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The Medicaid Enterprises Systems Conference (MESC) ended on a positive note by discussing how analytics has been used by state Medicaid agencies to solve the opioid crisis and how Florida has successfully modernized its member service experience.

In case you were not able to attend, here is our recap of the key topics discussed:

Solving the Opioid Crisis with Analytics

The opioid crisis has affected nearly state, and governments are still trying to prevent new cases while dealing with the aftermath of past cases. Medicaid programs deal with the brunt of the crisis through reporting, analytics and outreach efforts. Michael Sasko, Vice President of Government Solutions at Softheon, spoke with representatives from Indiana and West Virginia’s Medicaid agencies to learn how the states have used data and analytics to make tangible progress on their opioid crisis. Michael Sasko leads all business development efforts for currently deployed solutions and future product innovations in the government sector. West Virginia described how it uses tools associated with Softheon’s Integrated Eligibility solution to analyze and compare opioid use with other metrics, such as emergency department visits; identify members who may be “doctor shopping”; and, identify providers and pharmacies with unusual prescription practices. In addition, the state analyzed medical conditions to create care plans for members using opioids.

Indiana learned from 2013 data analysis that opioid misuse is strongly correlated with infant mortality with the raw infant mortality rate doubling the average rate if the mother abuses opioids. The state has used this knowledge to engage relevant members in its Right Choices Program, which monitors member utilization and, when appropriate, implements restrictions for members who would benefit from increased case coordination. Part of the Program is focused on reducing high utilizers of controlled substances.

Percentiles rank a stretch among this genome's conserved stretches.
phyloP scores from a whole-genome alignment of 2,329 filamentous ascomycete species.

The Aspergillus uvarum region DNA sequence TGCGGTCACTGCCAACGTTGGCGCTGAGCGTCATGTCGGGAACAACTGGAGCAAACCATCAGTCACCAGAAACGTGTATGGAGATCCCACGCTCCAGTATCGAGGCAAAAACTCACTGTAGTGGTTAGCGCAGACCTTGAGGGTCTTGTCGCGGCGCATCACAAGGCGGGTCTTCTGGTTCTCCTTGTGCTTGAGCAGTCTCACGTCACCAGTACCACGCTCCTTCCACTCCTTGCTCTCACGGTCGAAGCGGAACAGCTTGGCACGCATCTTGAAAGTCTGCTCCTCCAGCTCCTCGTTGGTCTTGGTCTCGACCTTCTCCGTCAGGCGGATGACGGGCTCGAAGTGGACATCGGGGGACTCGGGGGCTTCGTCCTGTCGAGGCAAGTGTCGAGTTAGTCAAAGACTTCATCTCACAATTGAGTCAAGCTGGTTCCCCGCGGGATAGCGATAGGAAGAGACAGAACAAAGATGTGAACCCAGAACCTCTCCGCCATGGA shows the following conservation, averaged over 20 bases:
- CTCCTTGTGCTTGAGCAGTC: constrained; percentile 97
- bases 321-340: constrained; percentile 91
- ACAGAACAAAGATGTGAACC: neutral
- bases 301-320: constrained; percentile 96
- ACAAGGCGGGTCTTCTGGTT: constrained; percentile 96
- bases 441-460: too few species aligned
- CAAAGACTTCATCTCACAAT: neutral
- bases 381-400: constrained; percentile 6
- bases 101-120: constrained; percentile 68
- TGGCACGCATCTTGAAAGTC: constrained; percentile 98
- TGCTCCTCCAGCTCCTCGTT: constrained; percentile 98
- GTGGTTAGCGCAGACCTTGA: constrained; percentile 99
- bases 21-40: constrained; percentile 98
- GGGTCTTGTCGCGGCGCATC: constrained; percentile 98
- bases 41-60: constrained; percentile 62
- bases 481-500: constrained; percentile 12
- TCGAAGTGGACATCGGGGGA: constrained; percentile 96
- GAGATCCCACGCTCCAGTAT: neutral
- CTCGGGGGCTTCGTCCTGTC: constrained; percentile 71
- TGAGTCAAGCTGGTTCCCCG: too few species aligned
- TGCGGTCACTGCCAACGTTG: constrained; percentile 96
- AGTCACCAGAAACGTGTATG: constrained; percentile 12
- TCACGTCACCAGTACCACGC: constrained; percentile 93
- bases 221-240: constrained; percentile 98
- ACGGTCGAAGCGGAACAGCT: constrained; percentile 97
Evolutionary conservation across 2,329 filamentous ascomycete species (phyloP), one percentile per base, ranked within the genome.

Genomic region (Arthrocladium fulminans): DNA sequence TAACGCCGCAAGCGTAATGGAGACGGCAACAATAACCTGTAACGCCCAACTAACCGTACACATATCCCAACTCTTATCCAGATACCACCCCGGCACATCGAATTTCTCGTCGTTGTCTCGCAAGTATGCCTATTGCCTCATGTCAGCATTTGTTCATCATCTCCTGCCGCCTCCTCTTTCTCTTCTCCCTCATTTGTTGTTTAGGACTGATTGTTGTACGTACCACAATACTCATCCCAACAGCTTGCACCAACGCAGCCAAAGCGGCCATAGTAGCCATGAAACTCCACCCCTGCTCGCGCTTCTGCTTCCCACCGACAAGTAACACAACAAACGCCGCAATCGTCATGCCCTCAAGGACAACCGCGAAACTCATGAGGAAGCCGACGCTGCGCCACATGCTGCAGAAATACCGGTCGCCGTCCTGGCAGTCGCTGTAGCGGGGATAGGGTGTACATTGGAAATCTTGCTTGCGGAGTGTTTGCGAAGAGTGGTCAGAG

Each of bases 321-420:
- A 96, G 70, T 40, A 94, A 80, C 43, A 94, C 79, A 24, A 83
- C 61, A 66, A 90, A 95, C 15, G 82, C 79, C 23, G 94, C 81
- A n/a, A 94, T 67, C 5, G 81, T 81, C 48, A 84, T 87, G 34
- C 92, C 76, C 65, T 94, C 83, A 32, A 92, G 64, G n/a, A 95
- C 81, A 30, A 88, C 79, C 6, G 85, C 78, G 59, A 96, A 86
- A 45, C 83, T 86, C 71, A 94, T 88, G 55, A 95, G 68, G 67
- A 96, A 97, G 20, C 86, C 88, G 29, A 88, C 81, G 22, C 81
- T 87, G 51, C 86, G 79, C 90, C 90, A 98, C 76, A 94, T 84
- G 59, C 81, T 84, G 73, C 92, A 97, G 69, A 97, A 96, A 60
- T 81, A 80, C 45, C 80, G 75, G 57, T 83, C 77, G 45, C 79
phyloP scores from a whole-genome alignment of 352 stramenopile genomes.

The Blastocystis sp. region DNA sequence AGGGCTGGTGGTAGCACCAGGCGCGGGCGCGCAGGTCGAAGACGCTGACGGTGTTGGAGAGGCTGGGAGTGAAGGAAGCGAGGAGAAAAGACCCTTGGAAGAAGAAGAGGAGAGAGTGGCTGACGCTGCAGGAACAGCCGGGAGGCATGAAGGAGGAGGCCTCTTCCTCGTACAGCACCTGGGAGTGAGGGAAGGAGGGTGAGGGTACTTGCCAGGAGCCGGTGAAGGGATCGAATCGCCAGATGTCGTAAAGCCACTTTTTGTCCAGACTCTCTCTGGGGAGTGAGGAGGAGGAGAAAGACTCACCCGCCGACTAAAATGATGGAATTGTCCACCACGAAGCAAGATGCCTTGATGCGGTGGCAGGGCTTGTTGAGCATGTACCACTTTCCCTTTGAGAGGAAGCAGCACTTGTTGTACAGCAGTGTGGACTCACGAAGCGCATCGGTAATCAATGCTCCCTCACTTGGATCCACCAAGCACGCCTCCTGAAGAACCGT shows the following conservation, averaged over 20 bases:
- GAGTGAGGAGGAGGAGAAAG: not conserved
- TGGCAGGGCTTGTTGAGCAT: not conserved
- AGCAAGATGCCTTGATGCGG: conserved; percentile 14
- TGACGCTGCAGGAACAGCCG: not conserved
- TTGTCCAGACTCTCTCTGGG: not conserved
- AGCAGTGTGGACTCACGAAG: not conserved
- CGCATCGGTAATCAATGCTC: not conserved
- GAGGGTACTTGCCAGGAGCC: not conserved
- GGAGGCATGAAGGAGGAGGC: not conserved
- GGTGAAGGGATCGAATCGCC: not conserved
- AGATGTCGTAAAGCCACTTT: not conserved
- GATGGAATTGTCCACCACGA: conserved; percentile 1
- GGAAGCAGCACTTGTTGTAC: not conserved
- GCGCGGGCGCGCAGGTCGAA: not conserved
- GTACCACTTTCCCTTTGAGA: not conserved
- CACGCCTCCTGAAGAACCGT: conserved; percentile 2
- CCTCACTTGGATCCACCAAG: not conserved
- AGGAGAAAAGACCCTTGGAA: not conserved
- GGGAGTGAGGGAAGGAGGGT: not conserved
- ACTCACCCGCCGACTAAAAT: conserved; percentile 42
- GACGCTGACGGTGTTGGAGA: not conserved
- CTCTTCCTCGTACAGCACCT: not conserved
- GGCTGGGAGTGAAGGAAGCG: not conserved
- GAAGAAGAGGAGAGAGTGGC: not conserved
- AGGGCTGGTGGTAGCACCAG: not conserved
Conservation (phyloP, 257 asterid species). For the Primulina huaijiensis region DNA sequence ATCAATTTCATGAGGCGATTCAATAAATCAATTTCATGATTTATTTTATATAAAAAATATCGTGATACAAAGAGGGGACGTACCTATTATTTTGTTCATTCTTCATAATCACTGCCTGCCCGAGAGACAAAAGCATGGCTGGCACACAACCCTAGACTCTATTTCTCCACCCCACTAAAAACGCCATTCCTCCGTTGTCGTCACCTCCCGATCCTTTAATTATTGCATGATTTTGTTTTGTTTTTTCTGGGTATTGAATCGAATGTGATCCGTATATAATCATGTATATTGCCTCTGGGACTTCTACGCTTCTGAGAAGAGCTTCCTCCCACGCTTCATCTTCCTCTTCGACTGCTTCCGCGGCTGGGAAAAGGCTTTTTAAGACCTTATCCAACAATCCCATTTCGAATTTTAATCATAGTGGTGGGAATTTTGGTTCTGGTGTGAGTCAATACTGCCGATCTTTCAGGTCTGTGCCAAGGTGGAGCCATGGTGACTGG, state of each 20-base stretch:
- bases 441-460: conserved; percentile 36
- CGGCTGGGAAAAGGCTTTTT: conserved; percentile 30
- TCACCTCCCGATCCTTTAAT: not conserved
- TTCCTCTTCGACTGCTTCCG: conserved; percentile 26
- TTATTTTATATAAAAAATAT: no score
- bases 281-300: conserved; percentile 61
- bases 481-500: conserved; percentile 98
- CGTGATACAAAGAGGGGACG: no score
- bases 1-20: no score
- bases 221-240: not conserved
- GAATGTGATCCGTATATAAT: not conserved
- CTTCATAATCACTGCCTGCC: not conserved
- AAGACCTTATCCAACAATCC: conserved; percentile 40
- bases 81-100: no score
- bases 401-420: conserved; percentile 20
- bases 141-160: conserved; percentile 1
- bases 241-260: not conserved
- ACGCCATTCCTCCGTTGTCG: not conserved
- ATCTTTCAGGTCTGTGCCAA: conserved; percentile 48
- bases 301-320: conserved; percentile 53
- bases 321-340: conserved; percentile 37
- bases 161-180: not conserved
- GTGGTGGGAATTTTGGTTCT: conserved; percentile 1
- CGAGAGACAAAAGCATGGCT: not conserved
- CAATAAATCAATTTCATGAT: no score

Modernizing the Member Service Experience

Damon Rich of Florida’s Agency for Health Care Administration (AHCA) described how the agency recently introduced new approaches to supplement the traditional approaches to the member service experience. Eng Tan of Automated Health System conceded, “Forty percent of Medicaid adults do not use email.” The agency introduced a member portal, mobile app, paperless notices, chatbot and texting in order to deliver more effective care to members. Rich said: “In 2010, we helped by phone calls, face-to-face, mail, and website.  In 2014, we expanded into an interactive voice response enrollment with a PIN. In 2017, we start to see the tipping point between mobile and desktop; we had email and outbound texting.  In 2019, we saw chatbots and paperless e-notices.”

In 2020, he said the agency will work on EVA 2.0, which will involve speech and analytics. EVA stands for Enrollment Virtual Assistant. Tan said, “She was able to work 24/7.  She is powered by Azure Bot Services, allowing us to operate quickly.  Our approach is to roll it out, and then evaluate it to see what’s working and what’s not working.” Tan described a reflective process where AHCA and its vendor stop periodically to analyze what is most effective. For example, “We realized that a lot of people do not like providing their email.  So, we quickly changed it to them just using a username.” He added, “We started tracking transactions started but not finished.  A lot of people measure what worked and they don’t measure what didn’t work.” Rich also discussed the value of using new technologies, such as artificial intelligence, machine learning and heat maps, to improve the member experience.



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